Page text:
Alternatively, the patient monitoring system can be mounted onto the backrest 12 of a low back seating apparatus such as a wheelchair or other chair 14. In this circumstance, an extension strip (not pictured) made of sturdy, resilient material, such as plastic or Plexiglas, can be secured onto the backrest 12 of the chair 14. The strip is formed into lower, middle and top sections that create a shelf for the cushioned headrest. The lower section, preferably about twelve inches long, is mounted directly onto the backrest 12 of the chair 14 and extends vertically toward the back of the monitored individual's head. The lower section is mounted onto the backrest 12 with VELCRO® or with mushroom head fastener strips attached to the front face of the lower section or with any other suitable connector. The middle section, preferably about three inches long, extends from the lower section at an angle of approximately 120°-135° so that the middle section creates a shelf designed to hold the patient monitoring system 10 when the extension strip is mounted onto the backrest 12 of the chair 14. In addition, the middle section has an aperture for accommodating wires connected to the patient monitoring system 10 if the system 10 is powered by an external source or connected to a nurse call system. The top section, also preferably about 3½ inches long, extends from the middle section at approximately a right angle essentially forming a back to the shelf created by the middle section. The patient monitoring system 10 is mounted on the shelf created by the middle section and top section of the extension strip, and secured on the back surface of the patient monitoring system 10 and the inner surface of the top section of the extension strip.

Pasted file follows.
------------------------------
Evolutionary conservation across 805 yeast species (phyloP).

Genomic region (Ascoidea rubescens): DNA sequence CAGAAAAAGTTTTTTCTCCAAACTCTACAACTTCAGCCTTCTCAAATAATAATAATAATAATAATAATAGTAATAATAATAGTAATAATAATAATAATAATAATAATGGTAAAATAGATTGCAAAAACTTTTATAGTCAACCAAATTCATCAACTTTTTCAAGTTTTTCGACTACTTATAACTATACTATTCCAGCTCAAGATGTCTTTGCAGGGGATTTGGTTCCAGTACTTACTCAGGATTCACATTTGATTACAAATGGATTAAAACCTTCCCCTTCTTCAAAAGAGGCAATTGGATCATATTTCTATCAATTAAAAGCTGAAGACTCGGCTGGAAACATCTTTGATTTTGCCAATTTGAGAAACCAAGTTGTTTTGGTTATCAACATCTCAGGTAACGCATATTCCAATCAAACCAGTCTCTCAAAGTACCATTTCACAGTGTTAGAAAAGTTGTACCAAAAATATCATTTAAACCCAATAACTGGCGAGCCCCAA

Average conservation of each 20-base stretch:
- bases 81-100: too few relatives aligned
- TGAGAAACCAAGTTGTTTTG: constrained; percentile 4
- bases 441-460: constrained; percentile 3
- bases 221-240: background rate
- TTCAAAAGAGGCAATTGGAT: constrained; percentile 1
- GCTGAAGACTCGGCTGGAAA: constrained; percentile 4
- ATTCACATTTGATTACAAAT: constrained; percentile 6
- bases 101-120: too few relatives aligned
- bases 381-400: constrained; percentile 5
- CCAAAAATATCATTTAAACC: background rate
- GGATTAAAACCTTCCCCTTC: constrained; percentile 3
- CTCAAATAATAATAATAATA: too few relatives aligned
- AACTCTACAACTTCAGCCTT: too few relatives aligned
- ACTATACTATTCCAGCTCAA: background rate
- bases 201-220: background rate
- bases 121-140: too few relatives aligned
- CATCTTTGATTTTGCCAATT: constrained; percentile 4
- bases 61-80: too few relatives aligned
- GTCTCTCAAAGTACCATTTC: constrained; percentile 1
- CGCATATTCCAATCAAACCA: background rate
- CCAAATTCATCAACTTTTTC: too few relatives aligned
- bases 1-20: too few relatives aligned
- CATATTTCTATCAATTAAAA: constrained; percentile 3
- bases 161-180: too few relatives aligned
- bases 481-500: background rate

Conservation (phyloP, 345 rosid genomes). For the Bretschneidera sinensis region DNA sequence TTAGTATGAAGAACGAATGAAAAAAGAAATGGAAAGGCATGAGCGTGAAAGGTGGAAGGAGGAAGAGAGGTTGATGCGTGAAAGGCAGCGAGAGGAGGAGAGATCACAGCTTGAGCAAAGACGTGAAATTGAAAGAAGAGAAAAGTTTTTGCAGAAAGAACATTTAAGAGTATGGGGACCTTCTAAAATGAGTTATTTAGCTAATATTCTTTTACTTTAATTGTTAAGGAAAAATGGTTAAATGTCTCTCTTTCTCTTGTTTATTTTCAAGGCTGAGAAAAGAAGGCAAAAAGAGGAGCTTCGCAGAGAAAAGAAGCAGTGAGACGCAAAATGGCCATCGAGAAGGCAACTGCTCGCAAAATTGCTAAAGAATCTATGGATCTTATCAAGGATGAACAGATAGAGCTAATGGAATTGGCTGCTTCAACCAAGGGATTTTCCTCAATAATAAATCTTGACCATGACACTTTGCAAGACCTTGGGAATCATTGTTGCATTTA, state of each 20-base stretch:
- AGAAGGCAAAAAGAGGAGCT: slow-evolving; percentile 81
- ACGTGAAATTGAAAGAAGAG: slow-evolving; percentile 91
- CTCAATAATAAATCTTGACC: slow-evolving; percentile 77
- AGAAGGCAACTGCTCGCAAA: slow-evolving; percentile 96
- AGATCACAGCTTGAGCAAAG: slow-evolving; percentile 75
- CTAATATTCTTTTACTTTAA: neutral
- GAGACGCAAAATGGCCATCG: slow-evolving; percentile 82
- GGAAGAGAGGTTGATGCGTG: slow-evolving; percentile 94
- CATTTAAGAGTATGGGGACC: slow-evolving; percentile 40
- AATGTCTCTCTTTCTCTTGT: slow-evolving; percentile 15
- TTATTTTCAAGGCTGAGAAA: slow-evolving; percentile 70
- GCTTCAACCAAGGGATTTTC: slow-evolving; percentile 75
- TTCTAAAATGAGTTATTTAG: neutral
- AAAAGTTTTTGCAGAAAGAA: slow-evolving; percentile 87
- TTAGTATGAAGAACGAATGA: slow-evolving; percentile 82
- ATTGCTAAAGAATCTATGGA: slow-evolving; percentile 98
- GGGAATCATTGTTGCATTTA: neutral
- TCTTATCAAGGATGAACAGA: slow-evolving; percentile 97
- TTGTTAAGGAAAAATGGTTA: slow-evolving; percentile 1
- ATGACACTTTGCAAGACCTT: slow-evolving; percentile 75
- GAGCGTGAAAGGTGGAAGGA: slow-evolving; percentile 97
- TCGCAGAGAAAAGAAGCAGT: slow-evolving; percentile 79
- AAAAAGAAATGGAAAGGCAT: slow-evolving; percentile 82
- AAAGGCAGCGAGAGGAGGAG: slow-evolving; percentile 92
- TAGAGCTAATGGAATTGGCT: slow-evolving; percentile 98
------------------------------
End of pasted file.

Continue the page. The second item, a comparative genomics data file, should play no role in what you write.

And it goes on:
Referring now to FIGS. 2-6, the monitoring system 10 includes a controller 54 coupled to an alarm generator (not pictured) enclosed within a housing 15. The monitoring system 10 is lightweight and self-contained so that a monitored individual 16 is not in danger of becoming entangled in cords, connecting wires or the like. The monitoring system 10 may be powered by a battery enclosed within a compartment 28 of the housing 15 and/or via an external power source connecting to the housing 15 at a port 26. If the power to the patient monitoring system 10 is low, the alarm generator will generate a low battery tone to alert the caregiver or staff that the power is low.

The patient monitoring system 10 is turned on and off by a pair of buttons 18, preferably mounted on the top edge of the housing 15. Advantageously, the system can be activated by pushing only one of the buttons 18, but both buttons 18 must be pushed simultaneously to deactivate the system. This provides an additional safeguard to ensure the monitoring system 10 is not accidentally deactivated by the patient or staff member. In addition, the alarm generator will generate an alarm signal when the two buttons 18 are depressed so that any attempt to deactivate the system can be monitored. The alarm is automatically reset when the patient returns to the safe position or the system is turned off by depressing both buttons 18.